Inside his studio it was different. There he had recreated a simplified version of a 1960s recording studio. Upholstered moveable screens decorated with vintage posters of once-popular rock groups camouflaged the gray cement walls. The musical instruments each had their place: piano, organ, drums, electric and acoustic guitars, and the most prized item in the collection, a real 1960s-era Mellotron, a forerunner of a modern-day sampler, which he had loaded with eerie, other-worldly sounds. Attendant microphones stood nearby. The mixing console and reel-to-reel tape machine for recording sat at one end of the room, ready to recapture a sound—less than perfect but more human because of those imperfections—which had been lost when music went digital. At the other end of the studio was an ancient but powerful stereo system equipped with floor-to-ceiling speakers. A dozen other speakers of various sizes were scattered about, ready to submerge the room in oceans of sound, if he wished. There was also lighting equipment—bright spotlights and colored lights on dimmers—to create different atmospheres, depending on his mood.
Theo had accumulated it all second- or seventh-hand when he was still young enough to dream. While a kid in middle school, he really thought he was going to be an amazing composer and performer, the one who would shake the dust off old-time progressive rock—oxymoron very much intended—and take it to new and stratospheric heights. Success would be his prize for all the loneliness he had endured, his revenge on all those who had hurt him. But by the time he was in high school he realized his music was missing “something.” There was a wall between what he wanted to compose—what he composed when he daydreamed—and what he was able to put down on paper. His composition teacher, a respected member of the local university faculty and a friend of his parents, had worked patiently with him, but hadn’t succeeded in getting Theo past the wall and into a place the teacher called “the magic.”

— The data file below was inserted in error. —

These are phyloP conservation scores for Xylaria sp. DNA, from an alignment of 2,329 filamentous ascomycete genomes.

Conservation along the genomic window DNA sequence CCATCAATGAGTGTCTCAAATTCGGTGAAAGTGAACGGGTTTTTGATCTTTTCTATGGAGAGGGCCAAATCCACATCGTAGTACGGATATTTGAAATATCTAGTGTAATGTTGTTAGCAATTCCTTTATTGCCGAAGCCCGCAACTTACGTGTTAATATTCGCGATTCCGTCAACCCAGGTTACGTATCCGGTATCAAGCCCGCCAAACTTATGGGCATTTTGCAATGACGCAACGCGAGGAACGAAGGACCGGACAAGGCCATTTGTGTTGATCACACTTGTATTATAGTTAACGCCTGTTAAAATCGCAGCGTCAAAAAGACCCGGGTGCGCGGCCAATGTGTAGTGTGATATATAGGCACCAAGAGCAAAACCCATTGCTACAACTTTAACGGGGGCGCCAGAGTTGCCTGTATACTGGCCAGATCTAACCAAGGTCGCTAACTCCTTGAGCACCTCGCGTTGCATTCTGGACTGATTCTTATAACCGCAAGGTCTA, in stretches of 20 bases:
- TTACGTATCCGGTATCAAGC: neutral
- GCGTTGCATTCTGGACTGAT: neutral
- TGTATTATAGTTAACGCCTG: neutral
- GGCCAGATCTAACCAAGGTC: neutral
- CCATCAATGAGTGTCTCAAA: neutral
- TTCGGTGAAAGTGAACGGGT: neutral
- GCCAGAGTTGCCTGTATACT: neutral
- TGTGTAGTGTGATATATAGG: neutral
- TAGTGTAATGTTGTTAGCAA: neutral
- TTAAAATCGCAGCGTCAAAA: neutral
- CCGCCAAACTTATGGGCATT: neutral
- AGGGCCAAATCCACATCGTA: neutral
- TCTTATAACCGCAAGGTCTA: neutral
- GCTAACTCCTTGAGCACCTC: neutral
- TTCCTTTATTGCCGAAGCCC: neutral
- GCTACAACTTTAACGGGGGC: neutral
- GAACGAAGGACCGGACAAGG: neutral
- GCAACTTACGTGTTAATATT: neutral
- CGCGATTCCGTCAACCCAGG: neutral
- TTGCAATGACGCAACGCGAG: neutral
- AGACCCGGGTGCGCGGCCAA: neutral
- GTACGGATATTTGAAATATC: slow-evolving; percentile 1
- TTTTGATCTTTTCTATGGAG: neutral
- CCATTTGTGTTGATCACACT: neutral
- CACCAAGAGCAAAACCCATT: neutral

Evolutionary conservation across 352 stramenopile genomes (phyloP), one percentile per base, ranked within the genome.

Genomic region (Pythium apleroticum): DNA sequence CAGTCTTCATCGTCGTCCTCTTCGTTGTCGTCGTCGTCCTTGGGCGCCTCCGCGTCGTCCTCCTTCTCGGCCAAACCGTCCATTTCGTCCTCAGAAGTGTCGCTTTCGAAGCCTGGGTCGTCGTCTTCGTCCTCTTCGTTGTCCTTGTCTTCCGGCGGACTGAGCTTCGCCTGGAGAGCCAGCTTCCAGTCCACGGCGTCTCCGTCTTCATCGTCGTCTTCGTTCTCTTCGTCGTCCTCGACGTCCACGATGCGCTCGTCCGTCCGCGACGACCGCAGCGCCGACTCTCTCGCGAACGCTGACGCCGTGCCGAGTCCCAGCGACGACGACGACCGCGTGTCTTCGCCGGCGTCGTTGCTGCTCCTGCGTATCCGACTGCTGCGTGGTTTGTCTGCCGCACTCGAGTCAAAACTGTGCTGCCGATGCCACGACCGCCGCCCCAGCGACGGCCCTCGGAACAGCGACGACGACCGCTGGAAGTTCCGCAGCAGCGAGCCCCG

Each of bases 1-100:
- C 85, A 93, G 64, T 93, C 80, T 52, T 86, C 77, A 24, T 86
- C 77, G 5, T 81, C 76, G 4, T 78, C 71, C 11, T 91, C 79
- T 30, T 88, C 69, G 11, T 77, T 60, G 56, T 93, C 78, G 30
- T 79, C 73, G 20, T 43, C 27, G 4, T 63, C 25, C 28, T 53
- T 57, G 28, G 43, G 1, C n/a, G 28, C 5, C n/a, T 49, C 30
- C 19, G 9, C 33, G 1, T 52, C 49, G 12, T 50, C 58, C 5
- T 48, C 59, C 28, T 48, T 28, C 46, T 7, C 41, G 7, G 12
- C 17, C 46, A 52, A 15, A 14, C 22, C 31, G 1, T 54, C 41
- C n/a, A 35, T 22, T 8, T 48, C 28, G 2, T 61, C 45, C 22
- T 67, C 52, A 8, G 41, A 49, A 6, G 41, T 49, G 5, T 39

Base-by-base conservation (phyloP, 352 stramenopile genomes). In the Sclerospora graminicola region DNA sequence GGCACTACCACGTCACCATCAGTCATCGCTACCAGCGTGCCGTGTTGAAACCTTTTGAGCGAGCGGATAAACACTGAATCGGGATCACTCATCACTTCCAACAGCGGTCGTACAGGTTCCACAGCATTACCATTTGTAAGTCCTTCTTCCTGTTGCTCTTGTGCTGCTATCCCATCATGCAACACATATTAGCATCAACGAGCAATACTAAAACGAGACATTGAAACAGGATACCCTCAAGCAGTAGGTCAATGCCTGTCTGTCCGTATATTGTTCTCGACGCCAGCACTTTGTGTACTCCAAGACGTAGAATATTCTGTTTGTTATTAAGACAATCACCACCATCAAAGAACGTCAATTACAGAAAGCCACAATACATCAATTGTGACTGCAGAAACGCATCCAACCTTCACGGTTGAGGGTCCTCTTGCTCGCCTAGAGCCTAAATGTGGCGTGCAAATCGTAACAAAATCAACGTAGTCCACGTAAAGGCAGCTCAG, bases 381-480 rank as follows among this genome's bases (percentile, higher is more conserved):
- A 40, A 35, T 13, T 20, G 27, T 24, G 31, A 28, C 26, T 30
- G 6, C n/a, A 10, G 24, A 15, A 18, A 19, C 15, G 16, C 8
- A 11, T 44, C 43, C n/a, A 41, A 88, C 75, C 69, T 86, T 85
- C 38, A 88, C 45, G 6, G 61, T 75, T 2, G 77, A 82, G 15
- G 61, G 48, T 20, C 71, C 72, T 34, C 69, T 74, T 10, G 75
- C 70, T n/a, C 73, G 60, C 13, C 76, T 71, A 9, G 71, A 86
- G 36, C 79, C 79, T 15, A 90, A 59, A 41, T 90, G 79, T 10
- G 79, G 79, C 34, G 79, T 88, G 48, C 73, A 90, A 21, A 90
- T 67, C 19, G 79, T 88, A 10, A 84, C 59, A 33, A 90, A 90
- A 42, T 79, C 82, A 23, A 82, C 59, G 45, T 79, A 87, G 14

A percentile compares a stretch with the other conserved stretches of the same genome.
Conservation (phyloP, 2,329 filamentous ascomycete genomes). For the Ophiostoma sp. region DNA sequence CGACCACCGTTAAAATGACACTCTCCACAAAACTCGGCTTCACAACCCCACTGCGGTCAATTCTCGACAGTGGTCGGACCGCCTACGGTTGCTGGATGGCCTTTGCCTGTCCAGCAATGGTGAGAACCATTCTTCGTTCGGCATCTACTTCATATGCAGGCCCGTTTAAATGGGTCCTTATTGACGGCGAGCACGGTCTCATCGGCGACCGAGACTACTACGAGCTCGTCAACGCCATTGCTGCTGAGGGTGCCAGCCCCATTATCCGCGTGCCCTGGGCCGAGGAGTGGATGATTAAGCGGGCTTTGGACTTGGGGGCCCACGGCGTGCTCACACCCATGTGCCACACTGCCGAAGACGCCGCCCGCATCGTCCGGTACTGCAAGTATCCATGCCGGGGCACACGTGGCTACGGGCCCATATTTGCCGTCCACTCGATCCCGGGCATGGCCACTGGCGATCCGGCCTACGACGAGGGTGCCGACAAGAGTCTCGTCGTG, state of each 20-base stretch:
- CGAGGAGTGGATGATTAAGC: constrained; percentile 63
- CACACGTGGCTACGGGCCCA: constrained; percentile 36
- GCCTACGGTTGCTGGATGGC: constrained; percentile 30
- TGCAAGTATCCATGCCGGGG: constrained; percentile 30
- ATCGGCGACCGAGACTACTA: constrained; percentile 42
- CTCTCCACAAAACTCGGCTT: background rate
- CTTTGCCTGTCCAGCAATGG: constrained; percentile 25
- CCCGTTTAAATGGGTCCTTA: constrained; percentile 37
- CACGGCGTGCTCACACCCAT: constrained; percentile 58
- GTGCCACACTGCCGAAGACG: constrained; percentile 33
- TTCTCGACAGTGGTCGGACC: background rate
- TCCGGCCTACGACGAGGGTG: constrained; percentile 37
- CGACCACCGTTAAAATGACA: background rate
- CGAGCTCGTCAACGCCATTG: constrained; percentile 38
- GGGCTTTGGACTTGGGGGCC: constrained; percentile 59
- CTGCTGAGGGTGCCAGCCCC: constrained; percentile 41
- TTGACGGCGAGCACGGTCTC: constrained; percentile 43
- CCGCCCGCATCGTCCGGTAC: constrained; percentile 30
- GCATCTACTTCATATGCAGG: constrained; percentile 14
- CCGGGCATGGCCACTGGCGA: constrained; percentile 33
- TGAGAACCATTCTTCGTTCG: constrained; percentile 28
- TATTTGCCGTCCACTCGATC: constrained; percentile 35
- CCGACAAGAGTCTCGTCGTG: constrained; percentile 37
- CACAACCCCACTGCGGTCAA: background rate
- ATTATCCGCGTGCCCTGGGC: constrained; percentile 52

“It’s all a matter of finding the right person to guide you,” his teacher had assured Theo. “You know the theory of composition. You just need someone to take you to the next level. That’s what college is for. Get into Julliard or Curtis or Jacobs and you’ll soar.”
The Curtis Institute of Music and Jacobs School of Music had already rejected him. The subtext of the official language was easy enough to decipher: “Your music is second-rate, lacking the spark of magic that separates the run of the mill from genius.”
Theo sat down at the piano and placed the envelope from Julliard where the sheet music usually rested. He listlessly played a few scales. He knew, in his gut, Curtis and Jacobs were right. His music was second-rate. He could assume an air of aloof, cynical superiority while at school as much as he liked, but at the end of the day he didn’t have any talents that made him better than any of the other kids, who were at least normal. And since that was the case, there was no reason to prolong the agony. He grabbed the envelope and tore it open.
It was all over in a few seconds. He crumpled the rejection letter in his fist.
“I don’t care. I don’t care.”
But he knew he did care. It wasn’t as though he had a box full of dreams. Music had been his only dream. If he couldn’t do that—if he wasn’t good enough to do that—what in the world was he going to do with the rest of his life?
And how was he going to face his parents? He could already see the disappointment in their eyes. It was true that his “safe school” had accepted him, but so what? In his world, second-best was just another name for loser.
Theo flung the letter against the wall. He rammed his fist into the wall too. He wanted to smash things. He turned and surveyed the little world he had so carefully constructed, looking for something to grab. A failed composer-performer wouldn’t need all this equipment. He lifted an amplifier and prepared to throw it against the wall.